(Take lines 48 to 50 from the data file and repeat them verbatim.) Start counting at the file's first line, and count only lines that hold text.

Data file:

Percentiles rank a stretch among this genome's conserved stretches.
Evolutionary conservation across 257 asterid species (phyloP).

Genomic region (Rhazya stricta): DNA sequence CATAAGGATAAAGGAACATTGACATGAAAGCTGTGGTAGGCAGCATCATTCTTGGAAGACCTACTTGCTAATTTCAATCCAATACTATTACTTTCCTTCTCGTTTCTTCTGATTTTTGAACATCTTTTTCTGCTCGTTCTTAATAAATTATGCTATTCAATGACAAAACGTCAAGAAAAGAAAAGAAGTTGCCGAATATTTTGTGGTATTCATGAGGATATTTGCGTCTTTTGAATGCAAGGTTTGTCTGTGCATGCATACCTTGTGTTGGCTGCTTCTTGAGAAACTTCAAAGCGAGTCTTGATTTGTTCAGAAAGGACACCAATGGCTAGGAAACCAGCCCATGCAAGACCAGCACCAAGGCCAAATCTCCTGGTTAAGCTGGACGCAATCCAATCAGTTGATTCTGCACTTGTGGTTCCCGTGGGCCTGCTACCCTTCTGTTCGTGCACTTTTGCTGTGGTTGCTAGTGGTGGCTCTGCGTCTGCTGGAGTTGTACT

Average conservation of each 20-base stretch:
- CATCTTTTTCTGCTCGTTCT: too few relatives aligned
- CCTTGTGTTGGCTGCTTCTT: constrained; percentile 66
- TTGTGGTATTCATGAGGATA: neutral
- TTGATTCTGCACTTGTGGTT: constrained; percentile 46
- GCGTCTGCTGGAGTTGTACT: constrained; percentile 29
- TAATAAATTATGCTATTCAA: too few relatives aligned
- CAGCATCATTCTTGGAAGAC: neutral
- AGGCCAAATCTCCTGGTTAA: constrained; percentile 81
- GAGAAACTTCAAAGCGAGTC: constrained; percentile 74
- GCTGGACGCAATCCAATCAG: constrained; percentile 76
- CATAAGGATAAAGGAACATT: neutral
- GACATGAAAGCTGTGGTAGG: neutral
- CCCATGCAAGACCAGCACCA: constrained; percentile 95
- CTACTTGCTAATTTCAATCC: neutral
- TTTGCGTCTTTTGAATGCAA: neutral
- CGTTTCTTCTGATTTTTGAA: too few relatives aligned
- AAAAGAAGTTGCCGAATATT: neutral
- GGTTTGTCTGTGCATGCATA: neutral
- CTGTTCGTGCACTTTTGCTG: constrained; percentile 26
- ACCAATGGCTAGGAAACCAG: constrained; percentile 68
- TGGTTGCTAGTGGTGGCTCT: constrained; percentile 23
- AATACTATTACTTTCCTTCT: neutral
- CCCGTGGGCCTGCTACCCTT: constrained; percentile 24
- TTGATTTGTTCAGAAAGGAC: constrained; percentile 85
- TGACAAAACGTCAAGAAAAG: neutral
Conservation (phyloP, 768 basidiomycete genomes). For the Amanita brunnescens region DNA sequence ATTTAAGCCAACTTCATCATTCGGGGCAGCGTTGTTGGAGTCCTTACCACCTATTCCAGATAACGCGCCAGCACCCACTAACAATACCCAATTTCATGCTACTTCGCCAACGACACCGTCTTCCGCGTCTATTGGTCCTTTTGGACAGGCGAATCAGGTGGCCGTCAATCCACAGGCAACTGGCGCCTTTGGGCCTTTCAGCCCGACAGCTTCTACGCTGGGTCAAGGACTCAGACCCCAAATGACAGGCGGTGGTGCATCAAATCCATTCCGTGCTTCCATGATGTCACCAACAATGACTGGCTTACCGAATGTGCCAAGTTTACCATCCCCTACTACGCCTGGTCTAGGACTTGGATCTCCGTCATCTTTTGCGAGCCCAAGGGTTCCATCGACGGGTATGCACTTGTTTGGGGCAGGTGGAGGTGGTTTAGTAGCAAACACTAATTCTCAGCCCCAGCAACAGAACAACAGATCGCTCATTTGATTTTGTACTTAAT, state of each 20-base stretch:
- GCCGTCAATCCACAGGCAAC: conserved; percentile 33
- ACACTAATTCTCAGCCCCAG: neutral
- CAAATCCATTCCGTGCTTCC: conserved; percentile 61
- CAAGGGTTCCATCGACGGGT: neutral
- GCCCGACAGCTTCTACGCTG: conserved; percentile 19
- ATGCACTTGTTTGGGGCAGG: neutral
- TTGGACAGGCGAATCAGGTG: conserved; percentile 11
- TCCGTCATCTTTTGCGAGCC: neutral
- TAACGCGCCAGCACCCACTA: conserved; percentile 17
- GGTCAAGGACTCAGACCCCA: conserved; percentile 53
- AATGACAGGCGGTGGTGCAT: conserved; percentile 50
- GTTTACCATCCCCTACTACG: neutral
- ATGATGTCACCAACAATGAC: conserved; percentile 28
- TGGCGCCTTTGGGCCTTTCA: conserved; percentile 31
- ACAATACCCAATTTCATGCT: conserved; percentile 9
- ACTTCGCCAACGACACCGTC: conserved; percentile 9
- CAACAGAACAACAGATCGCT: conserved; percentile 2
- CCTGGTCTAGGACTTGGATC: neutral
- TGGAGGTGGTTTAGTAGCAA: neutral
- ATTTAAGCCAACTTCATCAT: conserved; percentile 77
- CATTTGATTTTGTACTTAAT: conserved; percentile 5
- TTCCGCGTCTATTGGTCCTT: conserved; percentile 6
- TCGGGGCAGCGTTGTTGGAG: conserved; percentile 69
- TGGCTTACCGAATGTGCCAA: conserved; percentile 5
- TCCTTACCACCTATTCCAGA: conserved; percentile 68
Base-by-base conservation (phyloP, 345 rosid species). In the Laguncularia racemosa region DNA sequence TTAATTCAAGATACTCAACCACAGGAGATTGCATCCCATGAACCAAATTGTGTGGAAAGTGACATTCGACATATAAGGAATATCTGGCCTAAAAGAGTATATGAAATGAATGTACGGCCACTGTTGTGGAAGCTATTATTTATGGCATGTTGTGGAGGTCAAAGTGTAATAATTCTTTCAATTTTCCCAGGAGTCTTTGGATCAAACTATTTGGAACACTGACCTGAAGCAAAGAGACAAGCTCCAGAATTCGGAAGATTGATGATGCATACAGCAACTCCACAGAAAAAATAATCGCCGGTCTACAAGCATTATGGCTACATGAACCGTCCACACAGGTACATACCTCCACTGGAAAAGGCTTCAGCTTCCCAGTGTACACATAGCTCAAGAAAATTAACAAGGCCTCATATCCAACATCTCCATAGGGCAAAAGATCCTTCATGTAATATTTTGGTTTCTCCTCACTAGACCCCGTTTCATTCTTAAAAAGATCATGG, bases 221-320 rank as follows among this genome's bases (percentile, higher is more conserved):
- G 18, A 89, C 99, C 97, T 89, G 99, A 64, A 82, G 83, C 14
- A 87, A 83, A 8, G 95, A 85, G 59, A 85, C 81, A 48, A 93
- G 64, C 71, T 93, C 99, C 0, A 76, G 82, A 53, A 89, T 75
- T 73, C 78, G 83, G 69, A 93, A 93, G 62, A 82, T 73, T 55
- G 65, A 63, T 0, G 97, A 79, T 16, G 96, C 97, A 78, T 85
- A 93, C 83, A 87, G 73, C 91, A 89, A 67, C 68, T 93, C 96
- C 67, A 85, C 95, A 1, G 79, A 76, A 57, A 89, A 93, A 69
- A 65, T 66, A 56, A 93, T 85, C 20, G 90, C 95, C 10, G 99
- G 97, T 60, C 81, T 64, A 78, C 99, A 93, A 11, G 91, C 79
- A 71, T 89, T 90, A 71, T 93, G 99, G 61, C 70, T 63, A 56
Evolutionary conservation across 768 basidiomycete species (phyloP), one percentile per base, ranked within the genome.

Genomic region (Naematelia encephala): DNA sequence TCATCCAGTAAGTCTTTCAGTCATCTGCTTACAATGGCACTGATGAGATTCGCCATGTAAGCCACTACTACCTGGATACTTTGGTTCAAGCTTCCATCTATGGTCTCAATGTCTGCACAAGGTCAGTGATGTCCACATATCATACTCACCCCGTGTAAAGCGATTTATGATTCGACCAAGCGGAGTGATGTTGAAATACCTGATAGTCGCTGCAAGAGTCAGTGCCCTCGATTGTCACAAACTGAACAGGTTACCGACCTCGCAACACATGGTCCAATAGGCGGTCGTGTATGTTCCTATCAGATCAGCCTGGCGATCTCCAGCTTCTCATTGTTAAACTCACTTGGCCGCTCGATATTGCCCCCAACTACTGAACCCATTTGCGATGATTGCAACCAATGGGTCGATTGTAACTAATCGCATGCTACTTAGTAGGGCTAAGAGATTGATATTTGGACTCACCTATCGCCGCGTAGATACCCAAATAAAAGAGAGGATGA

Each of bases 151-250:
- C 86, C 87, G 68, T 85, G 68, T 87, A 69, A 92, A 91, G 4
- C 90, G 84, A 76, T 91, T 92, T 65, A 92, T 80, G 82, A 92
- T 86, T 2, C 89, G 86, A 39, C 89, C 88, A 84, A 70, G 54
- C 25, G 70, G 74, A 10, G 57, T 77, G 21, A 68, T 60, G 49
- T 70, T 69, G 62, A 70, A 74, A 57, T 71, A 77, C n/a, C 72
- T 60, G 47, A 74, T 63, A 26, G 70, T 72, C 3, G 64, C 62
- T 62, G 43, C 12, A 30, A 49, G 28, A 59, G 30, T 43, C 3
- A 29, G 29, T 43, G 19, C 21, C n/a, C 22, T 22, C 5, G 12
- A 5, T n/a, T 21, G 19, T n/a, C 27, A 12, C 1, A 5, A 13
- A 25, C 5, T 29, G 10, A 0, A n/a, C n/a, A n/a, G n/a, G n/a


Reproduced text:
- CCTGGTCTAGGACTTGGATC: neutral
- TGGAGGTGGTTTAGTAGCAA: neutral
- ATTTAAGCCAACTTCATCAT: conserved; percentile 77